How can I get a job in the film industry?
Internet Filmmakers' FAQ
There are no hard and fast rules about breaking into the film industry. It's extremely hard and very competitive. Many many many people dream of working in the movies, but fall by the wayside in their attempts because it's impossible to break in. The film industry lives off the concept of "who you know" and quite frankly, that is the only way you're really going to get anywhere. If you don't know anyone in the industry, go out and meet them. Spielberg spent day after day down on the Universal lot, bugging them until they gave him a job. One of the beautiful things about the film industry is that once you're inside, it's lot easier to meet the people that can make your dream happen.
Also, don't aim for the top straight away. So you want to work for ILM in special effects (reality check time) you and about a billion other people. The thing that is over-looked these days is that there are a multitude of other companies that do the same work as ILM, which just don't have the profile. Try them first, particularly the small, budding ones, as they are probably more likely to give you a job. And once you're in the field that you want, it's up to you to prove that you've got so much talent that ILM will come running to YOU.
Going to film school is another great way to learn the basics of the trade (and find out whether you have the armoured skin and stick-with-it-ness to make it in this, at times, demoralising occupation). However, don't expect to get a job straight out of college like your buddy who did law. Most film school graduates end up being very overqualified (on paper) for their entry level jobs as PAs, coffee makers, assistants to assistants etc. One of the biggest problems facing many film school grads is that they often have little or no experience in using current industry standard equipment. This is due to the fact that all but the most prestigious film schools are poor faculties which cannot afford to keep up with the rapidly changing technology of the industry (in my course few years ago we used cameras and editing equipment that was almost 30 years old - they still get the job done but they area far cry from the precision machines that today's industry is using).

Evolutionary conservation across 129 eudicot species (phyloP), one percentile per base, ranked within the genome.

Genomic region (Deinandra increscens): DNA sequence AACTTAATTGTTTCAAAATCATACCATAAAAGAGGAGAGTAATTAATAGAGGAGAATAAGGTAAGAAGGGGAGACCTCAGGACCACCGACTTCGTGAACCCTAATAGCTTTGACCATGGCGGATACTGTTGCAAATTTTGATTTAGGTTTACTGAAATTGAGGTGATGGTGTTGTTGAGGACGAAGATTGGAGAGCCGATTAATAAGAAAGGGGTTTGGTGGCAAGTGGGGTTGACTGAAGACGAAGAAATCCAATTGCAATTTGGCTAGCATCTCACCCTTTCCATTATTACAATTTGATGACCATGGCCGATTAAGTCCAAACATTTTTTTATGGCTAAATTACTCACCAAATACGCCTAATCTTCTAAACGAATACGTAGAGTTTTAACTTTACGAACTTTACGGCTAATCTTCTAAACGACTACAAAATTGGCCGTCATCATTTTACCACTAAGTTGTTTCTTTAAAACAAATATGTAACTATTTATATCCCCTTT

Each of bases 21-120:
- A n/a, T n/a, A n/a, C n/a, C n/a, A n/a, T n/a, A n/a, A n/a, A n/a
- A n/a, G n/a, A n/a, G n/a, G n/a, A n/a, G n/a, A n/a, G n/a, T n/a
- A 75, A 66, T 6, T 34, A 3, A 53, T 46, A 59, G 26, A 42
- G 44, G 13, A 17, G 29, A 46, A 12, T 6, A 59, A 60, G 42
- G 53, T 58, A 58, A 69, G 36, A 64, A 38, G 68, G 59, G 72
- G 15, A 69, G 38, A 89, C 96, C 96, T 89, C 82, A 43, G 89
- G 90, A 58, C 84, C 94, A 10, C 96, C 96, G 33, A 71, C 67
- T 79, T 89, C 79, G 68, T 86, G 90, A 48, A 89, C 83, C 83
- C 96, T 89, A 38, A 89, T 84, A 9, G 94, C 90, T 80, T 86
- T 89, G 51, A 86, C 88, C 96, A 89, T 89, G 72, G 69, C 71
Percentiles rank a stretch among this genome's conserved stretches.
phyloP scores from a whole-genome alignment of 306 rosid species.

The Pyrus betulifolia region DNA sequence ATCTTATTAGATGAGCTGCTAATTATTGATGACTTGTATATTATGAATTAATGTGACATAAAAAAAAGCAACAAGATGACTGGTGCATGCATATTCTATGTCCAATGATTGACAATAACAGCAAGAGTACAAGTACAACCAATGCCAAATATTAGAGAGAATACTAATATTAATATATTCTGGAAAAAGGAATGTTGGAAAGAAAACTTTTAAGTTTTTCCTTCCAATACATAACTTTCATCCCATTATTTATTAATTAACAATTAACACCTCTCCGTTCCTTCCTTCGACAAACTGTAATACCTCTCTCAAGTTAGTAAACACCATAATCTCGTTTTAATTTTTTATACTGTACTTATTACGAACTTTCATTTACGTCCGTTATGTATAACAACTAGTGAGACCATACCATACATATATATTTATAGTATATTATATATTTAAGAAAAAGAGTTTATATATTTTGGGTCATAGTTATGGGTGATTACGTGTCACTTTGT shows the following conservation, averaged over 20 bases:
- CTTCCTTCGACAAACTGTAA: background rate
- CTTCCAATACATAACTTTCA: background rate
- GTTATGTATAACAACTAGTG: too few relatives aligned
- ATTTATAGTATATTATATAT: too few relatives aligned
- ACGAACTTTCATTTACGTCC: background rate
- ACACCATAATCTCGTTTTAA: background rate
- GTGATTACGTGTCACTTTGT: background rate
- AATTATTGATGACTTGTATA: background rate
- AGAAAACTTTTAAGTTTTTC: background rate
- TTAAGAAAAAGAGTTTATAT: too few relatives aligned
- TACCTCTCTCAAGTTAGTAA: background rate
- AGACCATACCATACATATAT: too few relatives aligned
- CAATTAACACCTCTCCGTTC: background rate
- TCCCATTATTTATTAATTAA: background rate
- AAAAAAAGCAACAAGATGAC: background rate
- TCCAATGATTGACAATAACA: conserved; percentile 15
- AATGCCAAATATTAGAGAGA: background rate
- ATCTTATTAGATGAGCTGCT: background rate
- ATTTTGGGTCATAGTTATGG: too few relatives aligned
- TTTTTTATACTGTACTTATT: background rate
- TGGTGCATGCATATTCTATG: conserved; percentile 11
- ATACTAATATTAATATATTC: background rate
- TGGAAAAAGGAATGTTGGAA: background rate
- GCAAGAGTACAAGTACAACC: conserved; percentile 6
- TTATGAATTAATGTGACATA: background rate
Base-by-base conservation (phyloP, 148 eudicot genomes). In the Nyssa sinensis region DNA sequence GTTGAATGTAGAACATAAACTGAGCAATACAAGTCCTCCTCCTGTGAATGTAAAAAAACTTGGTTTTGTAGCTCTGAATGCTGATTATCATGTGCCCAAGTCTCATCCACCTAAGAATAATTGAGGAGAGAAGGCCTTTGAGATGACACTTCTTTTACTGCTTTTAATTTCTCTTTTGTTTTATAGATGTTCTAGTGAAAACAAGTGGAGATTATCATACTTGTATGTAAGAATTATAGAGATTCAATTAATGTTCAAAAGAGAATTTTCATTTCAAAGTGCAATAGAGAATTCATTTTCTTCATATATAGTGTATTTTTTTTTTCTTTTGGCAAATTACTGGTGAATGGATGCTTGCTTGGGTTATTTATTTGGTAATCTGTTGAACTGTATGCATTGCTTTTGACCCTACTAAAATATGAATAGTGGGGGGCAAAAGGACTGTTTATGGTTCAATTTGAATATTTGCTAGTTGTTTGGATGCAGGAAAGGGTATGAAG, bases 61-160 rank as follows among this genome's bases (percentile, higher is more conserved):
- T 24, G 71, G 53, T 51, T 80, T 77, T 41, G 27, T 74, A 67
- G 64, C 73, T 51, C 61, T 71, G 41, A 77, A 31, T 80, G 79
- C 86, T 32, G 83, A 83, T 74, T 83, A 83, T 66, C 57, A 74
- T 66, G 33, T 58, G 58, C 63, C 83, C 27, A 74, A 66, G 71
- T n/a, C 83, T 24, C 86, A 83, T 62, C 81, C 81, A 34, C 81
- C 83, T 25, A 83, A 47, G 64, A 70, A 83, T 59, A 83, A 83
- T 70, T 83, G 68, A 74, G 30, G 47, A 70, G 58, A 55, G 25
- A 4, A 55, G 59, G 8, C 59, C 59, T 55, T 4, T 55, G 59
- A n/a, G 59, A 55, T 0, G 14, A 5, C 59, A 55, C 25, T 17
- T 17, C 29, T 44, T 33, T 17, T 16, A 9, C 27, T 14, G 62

There is not many ways of getting around this problem, so expect to encounter new and fascinating equipment when you get your first job. Nevertheless, film school can be a valuable and worthwhile experience for giving you a grounding in the industry, as well as the ability to think about what you are putting on screen.
Finally, if all else fails just get out there and do it. Robert Rodriguez got his break from scraping together a couple of grand, borrowing a camera, some actors and a few other things and just doing it. Cheap cameras are easy to find, be they Super 8 or 16mm. Check your local garage sales, newspaper classifieds and (as a last resort) camera shops. You can often pick up something that may not allow you to make the next $200 million blockbuster, but will enable you to get something done. There is always the video option as well.
Regardless of what happens, your first film will probably turn out crap. And it is more than likely that the next couple will also look forward to being buried deep in the cupboard. None-the-less, when you are starting out it is better to have two or three shit films behind you, than nothing at all. And you will have learnt a hell of a lot at the same time.
If you are serious about working in the US film industry, you should read Breaking into Film, by Kenna McHugh. This excellent book provides a wealth of information on planning and executing your film career. Although it is very Hollywood-specific, the basic principles are extremely sound and can be related to any film industry around the world. You can buy this book now from filmmaking.net store.
If you are in the UK, you must visit Skillset. A joint training venture between many top British industry players (including the BBC, Channel 4 and PACT), Skillset provides both (free) guidance and training for people wishing to persue careers in film, broadcast and multimedia. Information here will probably be of greatest benefit to UK wanna-bes, but the underlying principles should relate to any country.
Also in the UK, PACT (Producers Alliance for Cinema and Television) provide some limited career information at their website. For those interested in both traditional and new media careers, you should visit
the incredibly useful Skills Net site, which not only offers industry overviews, job descriptions, and a training guide, but also offers some suggested routes for pursuing that job of your dreams!
If you already have some skills, then you might find the following sites useful to start finding work: